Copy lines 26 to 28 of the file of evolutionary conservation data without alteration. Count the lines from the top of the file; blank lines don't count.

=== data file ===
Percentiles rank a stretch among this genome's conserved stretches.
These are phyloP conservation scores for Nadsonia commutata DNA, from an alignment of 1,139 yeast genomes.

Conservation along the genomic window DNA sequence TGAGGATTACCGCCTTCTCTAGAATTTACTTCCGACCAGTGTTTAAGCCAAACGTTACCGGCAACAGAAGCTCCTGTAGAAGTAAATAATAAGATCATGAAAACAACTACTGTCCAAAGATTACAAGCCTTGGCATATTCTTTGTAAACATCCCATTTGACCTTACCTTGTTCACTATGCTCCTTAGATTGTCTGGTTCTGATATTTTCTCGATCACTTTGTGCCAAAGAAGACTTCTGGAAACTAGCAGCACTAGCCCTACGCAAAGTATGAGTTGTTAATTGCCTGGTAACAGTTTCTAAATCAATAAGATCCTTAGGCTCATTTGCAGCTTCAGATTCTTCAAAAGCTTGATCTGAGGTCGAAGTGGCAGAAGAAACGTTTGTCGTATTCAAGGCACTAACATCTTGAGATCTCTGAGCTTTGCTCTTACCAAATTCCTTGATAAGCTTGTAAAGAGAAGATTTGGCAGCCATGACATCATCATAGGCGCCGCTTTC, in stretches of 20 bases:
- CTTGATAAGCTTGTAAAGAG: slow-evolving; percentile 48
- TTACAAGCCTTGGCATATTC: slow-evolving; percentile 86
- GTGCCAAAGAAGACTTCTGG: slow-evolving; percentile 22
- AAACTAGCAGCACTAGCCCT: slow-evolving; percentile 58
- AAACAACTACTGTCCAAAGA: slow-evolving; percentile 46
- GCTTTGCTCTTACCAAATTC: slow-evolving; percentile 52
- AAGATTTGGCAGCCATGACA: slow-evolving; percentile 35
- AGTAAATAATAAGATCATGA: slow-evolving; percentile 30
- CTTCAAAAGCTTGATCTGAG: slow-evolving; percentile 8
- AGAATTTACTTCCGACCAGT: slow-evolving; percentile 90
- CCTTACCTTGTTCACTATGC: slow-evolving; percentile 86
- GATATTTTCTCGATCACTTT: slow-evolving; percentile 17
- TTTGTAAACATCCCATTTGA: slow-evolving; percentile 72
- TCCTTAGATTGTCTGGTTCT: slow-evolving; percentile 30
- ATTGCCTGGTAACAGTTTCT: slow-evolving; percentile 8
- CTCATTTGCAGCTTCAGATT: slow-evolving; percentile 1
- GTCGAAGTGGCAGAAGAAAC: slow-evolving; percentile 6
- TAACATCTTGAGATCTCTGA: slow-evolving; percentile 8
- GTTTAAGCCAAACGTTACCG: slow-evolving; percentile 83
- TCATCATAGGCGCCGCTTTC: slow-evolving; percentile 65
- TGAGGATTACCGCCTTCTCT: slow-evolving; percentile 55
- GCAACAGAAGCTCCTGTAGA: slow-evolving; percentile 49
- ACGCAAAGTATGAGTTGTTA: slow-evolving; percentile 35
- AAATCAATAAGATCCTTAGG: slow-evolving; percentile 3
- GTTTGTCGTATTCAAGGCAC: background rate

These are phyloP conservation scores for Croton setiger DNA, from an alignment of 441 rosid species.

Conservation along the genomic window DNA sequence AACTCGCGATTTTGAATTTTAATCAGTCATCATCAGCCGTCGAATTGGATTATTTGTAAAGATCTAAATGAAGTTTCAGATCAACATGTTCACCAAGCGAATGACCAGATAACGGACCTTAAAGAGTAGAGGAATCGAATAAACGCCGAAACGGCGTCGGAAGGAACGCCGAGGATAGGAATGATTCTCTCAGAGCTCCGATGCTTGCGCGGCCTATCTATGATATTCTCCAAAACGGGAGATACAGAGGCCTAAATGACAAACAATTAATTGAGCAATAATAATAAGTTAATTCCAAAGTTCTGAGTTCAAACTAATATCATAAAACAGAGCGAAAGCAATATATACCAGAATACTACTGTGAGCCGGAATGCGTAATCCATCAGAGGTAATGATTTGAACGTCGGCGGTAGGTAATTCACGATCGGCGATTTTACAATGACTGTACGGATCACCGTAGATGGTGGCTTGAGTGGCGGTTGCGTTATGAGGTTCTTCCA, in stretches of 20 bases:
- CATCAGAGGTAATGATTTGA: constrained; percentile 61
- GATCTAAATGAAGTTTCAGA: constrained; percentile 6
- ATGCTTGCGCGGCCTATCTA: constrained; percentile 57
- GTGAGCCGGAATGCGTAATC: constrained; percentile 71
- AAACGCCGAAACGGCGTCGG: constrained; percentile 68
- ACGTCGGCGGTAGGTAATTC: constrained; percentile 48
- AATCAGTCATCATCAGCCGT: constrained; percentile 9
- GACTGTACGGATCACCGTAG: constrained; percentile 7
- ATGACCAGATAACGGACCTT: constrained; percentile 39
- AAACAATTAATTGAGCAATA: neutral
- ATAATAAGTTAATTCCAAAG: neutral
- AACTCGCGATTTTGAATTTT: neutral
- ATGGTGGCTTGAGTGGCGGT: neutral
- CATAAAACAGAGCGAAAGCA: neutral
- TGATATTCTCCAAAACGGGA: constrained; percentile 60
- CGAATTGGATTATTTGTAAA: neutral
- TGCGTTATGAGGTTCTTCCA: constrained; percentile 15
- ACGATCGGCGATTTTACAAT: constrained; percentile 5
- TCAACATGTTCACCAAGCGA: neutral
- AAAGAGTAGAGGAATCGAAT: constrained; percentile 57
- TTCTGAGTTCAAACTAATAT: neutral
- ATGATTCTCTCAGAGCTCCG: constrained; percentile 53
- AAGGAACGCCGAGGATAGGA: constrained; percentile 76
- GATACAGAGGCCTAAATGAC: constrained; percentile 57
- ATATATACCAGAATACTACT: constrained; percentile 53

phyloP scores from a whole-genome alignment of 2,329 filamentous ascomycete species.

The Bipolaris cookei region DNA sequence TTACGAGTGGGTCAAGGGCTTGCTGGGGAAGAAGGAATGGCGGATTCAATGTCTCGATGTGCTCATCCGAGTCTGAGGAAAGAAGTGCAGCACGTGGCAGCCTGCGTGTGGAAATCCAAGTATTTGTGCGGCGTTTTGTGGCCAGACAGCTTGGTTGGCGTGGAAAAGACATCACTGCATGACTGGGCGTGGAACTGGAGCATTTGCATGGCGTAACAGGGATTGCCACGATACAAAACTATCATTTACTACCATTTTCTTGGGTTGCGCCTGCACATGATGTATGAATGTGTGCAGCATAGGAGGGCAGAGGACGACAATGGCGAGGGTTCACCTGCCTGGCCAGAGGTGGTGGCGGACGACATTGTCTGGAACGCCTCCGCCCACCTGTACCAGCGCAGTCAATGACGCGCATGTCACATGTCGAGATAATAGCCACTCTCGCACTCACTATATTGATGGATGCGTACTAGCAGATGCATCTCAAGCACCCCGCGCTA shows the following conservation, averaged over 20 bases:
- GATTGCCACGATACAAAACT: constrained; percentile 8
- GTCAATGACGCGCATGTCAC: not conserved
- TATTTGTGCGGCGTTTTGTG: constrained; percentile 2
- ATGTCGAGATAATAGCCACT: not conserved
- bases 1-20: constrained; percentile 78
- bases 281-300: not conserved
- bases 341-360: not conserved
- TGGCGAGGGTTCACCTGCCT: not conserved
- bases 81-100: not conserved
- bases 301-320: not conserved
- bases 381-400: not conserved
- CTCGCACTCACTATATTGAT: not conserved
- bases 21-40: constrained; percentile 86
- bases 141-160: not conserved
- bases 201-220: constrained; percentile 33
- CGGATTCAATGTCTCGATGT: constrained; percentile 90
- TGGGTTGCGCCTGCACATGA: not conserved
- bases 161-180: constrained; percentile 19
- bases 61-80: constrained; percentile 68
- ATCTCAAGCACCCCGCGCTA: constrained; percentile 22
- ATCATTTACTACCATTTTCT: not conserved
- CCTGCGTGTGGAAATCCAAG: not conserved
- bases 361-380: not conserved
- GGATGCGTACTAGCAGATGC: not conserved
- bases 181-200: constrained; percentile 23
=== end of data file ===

- ACGCAAAGTATGAGTTGTTA: slow-evolving; percentile 35
- AAATCAATAAGATCCTTAGG: slow-evolving; percentile 3
- GTTTGTCGTATTCAAGGCAC: background rate